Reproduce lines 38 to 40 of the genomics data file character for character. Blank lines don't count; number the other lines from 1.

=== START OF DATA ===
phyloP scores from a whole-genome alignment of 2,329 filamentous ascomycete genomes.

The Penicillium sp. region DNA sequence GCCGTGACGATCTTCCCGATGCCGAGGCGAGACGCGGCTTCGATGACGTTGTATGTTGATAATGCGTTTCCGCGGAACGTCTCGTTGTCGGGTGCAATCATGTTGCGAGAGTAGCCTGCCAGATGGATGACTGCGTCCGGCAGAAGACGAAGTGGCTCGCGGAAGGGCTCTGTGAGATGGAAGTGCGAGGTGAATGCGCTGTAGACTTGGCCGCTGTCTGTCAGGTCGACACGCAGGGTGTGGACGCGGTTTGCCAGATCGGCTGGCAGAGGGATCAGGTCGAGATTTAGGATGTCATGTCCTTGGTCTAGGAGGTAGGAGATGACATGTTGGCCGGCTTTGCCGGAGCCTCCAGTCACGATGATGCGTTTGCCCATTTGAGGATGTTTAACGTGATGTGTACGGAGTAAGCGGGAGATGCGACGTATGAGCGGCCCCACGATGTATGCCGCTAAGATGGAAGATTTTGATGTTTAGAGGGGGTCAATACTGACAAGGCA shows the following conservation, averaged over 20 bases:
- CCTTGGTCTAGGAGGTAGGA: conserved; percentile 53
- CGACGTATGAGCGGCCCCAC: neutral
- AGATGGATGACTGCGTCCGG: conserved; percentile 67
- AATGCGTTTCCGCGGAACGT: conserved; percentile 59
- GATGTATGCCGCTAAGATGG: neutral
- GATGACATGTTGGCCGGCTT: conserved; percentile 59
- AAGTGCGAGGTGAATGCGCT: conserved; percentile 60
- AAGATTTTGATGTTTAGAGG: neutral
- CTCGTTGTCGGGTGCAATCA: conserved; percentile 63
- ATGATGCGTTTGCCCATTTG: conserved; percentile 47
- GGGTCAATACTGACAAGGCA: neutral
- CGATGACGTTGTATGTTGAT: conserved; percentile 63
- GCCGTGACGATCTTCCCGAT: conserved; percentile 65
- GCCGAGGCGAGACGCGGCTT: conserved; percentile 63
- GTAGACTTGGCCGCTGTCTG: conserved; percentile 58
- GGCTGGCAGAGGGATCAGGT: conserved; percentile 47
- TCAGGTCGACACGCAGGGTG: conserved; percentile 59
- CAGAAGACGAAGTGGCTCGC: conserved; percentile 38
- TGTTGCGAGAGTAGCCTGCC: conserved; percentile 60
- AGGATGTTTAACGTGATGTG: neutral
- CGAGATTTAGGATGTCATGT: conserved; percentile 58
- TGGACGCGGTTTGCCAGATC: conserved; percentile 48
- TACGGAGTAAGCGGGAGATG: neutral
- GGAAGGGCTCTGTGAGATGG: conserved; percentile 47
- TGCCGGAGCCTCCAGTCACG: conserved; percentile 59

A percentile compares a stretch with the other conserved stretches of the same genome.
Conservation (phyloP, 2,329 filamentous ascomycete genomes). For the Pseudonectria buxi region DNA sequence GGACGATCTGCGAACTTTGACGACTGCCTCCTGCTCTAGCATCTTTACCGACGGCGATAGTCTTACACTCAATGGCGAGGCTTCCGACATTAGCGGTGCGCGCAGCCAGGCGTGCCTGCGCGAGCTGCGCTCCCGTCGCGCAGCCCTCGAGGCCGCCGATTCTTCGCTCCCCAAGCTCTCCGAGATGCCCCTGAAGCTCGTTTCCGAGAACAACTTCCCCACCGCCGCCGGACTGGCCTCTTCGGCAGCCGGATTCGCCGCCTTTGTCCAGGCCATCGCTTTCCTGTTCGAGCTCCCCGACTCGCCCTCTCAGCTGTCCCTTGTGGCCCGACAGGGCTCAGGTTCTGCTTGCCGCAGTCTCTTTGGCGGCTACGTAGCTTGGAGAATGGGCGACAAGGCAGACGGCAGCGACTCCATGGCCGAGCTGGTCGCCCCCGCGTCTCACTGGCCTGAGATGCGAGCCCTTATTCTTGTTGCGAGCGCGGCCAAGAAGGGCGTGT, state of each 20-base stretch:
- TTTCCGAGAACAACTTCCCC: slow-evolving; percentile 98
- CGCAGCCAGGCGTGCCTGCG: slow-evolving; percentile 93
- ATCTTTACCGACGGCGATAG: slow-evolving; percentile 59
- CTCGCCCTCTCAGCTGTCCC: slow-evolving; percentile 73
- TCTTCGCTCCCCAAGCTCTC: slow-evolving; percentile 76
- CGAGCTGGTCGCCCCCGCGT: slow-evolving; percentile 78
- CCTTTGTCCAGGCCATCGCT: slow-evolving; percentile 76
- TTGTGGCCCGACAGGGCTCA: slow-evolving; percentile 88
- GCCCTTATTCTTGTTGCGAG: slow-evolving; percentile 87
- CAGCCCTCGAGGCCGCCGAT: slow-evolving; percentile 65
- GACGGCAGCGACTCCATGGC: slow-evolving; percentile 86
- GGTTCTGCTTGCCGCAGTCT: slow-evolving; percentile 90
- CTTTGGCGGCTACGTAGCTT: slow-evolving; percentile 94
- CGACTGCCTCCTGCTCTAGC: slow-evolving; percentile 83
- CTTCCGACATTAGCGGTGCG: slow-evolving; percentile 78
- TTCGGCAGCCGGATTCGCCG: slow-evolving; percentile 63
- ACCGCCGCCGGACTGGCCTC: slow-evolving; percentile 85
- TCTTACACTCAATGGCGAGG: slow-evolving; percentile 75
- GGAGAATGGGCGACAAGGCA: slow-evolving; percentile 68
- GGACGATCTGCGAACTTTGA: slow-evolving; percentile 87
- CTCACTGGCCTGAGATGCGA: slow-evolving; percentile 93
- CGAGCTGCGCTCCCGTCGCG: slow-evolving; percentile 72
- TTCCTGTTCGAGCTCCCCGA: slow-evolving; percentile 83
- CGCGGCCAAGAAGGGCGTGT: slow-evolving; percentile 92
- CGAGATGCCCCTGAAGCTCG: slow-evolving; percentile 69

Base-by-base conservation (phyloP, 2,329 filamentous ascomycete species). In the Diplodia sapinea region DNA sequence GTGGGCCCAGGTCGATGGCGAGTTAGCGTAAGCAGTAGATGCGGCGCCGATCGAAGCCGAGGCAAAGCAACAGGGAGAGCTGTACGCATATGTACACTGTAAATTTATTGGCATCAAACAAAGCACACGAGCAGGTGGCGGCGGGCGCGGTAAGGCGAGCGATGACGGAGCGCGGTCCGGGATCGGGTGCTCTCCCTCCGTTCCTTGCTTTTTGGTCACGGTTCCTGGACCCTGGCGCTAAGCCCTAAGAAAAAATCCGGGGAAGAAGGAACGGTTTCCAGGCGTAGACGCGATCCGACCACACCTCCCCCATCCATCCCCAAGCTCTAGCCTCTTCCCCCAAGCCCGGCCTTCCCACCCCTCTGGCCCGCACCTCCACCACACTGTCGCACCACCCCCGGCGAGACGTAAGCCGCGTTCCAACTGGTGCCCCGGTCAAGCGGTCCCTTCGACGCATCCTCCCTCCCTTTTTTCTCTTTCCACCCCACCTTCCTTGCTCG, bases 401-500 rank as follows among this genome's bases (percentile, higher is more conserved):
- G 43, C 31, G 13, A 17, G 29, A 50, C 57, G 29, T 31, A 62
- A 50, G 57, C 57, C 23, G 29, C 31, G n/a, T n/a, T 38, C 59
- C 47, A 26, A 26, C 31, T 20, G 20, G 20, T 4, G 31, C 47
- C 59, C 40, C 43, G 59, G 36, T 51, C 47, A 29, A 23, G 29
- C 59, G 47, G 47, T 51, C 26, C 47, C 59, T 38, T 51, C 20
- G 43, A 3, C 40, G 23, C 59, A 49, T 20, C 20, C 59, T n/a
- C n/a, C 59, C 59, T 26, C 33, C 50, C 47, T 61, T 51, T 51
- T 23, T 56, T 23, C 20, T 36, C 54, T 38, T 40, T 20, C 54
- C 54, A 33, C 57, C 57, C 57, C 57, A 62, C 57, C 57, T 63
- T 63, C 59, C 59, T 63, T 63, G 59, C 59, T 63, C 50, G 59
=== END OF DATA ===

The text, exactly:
- GCCCTTATTCTTGTTGCGAG: slow-evolving; percentile 87
- CAGCCCTCGAGGCCGCCGAT: slow-evolving; percentile 65
- GACGGCAGCGACTCCATGGC: slow-evolving; percentile 86